Then I was ordered again to go down to assist Captain Jones' company. I went where Captain Jones' company was in the ravine. While I was down there assisting Captain Jones [the] sun set, and [an] order was given to fall back to the regiment. My men and everybody else heard an order and left the place; but Lieutenant Riley and I, not hearing an order, remained until Lieutenant Riley told me we were left alone and was to be surrounded by the enemy. We were the very last men [to come] out [of] the ravine.
Lieutenant James Riley was [the] only lieutenant that [came] along with me, and in fighting he encouraged our men along and he stood and fought manfully with them through [the] whole fight.
I venture to say that all my men have bravely fought through during [the] whole battle; also I am confident the battle lasted fully four hours from the commencement to the end.*
* * * * * *
It was late in the evening when we left the battle-field.
No. 9. Report of Captain William B. Pitchlynn, First Choctaw and Chickasaw Regiment, of engagement at Chust-Talasah.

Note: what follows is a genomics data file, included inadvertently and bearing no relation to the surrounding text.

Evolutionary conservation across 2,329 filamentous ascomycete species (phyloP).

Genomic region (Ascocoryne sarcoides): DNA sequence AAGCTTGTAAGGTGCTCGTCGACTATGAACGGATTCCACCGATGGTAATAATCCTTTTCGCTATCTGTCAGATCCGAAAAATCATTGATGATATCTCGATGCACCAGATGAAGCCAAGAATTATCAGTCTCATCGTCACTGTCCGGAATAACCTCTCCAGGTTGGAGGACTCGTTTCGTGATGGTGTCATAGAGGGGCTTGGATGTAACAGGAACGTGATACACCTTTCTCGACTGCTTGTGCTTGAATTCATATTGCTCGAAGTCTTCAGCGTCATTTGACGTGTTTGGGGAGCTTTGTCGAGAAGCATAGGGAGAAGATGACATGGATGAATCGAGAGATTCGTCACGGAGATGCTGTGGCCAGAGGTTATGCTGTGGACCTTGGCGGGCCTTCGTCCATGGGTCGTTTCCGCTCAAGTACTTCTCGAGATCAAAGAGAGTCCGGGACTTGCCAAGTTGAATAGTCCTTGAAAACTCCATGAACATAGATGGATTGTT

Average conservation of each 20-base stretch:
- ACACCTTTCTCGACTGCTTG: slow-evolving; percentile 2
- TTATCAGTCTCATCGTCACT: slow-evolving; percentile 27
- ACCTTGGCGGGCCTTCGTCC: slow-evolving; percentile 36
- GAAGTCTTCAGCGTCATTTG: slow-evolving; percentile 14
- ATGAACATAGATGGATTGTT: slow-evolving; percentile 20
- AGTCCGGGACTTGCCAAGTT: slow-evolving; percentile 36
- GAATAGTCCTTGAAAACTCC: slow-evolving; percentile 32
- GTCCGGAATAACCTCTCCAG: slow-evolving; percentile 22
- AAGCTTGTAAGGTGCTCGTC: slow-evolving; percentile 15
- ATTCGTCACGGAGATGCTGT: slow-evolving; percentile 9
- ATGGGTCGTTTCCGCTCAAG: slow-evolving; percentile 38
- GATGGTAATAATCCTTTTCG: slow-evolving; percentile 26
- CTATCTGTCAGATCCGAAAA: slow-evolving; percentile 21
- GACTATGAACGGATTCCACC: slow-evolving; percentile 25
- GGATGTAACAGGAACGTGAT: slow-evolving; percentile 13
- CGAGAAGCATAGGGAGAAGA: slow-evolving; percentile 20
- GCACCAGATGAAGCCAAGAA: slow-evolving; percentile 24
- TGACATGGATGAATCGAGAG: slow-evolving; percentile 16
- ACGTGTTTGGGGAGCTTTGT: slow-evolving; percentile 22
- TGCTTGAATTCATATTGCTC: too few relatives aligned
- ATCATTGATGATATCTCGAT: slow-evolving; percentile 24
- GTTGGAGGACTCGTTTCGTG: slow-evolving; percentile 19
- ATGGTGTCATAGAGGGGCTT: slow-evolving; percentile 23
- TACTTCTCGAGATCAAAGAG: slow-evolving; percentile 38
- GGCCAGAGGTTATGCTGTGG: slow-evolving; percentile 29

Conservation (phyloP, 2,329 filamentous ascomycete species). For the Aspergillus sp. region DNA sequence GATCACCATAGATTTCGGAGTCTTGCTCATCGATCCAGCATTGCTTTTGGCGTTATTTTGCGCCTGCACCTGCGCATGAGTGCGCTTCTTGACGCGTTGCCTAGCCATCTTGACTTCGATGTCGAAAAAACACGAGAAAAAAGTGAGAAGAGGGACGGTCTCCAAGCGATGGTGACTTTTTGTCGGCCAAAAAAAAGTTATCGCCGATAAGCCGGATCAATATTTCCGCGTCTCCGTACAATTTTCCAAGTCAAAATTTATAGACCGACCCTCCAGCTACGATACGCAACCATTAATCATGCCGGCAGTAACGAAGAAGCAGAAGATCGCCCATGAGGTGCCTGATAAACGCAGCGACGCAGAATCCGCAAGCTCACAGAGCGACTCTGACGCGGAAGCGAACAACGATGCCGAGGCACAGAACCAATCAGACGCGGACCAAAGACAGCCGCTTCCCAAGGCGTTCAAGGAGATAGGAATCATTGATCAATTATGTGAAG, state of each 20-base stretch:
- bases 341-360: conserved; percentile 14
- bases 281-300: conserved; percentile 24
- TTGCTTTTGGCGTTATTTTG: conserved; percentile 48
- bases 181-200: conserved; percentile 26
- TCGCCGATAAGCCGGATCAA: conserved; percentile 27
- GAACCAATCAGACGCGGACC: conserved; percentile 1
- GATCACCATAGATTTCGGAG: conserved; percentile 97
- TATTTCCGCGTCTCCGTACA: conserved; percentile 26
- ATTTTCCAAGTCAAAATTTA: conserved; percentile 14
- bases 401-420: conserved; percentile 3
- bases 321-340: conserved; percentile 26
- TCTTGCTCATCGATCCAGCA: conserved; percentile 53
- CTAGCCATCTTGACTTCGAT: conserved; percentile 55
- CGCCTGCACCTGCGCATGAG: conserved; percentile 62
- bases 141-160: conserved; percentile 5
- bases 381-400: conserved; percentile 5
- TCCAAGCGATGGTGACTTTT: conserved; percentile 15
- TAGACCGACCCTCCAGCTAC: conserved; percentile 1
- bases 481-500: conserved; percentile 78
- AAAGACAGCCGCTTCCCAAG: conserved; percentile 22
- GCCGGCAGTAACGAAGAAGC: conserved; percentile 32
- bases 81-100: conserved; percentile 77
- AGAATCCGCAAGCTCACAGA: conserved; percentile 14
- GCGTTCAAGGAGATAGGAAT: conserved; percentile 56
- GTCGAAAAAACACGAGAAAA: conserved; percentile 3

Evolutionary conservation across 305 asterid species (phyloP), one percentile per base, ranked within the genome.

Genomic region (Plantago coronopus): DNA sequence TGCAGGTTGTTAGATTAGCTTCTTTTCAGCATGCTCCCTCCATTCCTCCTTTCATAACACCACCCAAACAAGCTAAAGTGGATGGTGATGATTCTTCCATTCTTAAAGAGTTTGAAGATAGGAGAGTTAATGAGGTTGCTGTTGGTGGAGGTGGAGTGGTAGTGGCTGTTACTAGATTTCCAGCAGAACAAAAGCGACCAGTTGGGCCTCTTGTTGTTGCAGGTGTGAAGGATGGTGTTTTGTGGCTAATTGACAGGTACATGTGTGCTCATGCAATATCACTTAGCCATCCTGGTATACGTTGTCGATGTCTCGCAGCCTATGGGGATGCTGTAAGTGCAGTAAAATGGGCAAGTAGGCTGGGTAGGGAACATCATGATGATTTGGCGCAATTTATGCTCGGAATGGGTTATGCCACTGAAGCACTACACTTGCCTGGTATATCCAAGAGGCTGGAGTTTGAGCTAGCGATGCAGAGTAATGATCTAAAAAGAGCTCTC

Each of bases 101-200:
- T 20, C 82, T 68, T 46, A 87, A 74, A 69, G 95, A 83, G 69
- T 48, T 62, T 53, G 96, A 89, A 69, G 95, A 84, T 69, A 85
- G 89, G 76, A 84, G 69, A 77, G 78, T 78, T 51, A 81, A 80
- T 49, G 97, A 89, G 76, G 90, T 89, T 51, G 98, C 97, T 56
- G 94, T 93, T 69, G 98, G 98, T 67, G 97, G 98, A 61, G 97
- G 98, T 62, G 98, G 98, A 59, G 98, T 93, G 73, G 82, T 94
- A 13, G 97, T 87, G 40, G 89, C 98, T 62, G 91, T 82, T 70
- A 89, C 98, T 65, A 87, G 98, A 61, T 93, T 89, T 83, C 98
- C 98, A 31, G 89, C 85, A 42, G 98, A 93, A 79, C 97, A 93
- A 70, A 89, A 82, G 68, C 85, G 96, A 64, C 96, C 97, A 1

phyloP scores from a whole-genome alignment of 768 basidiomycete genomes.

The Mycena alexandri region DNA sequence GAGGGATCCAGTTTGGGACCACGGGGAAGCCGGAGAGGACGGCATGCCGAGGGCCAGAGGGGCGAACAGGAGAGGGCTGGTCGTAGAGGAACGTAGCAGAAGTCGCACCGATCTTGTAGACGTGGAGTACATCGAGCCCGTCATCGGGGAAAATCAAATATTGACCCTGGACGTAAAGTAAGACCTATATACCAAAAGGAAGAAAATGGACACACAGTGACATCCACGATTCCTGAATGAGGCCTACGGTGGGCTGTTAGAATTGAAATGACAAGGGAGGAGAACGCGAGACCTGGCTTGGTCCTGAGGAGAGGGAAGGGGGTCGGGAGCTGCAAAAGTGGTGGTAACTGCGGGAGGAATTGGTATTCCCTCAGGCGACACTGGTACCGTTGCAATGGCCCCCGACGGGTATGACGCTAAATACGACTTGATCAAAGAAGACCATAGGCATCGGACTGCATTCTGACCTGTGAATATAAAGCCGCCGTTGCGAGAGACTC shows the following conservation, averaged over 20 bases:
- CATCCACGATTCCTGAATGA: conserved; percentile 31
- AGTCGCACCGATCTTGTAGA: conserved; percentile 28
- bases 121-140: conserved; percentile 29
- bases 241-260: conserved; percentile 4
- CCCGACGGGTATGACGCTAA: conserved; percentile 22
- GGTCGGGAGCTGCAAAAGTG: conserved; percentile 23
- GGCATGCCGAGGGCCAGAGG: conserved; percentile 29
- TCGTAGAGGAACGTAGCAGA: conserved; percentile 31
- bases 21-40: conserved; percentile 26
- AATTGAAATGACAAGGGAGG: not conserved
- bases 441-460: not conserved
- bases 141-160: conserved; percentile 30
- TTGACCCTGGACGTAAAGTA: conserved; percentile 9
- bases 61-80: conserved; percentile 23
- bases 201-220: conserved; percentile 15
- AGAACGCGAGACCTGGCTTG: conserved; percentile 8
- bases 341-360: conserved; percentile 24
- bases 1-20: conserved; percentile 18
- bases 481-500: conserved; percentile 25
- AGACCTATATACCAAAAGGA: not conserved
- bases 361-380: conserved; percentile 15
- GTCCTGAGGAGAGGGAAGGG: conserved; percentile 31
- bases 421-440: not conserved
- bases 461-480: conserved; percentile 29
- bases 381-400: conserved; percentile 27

FORT DERDANE, Cherokee Nation, January 18, 1862.
SIR: I have the honor to submit a brief report of the engagement in which the company [of which] I am honored to be captain fought so successfully on Bird Creek, Cherokee Nation, December 9, 1861:
When orders were given to make a charge our point of attack was made a distance near half a mile above the old captain, at the mouth of a certain ravine, and there we remained and fought desperately nearly an hour, when the firing of the enemy partially ceased. At this time we had orders to move and attack in the direction of the old cabin, where we remained the balance of the day.
The mode of warfare adopted by the enemy compelled us,as you are aware, to abandon strict military discipline and make use of somewhat similar movements in order to be successful.
At the close of the battle we took our proper place in the regiment, according to orders, and found one of my company fatally wounded, who expired on the second night after the battle. Two horses and equipments were lost in the engagement.
I will merely state that my men fought bravely and gallantly.
I have the honor to be, your obedient servant,
WM. B. PITCHELYNN,
Captain Co. A. Choctaw and Chickasaw Regiment Mounted Rifles.
Colonel D. H. COOPER, Commanding.
*Nominal list of casualties omitted shows 5 men wounded, 10 horses and equipments and 3 guns lost.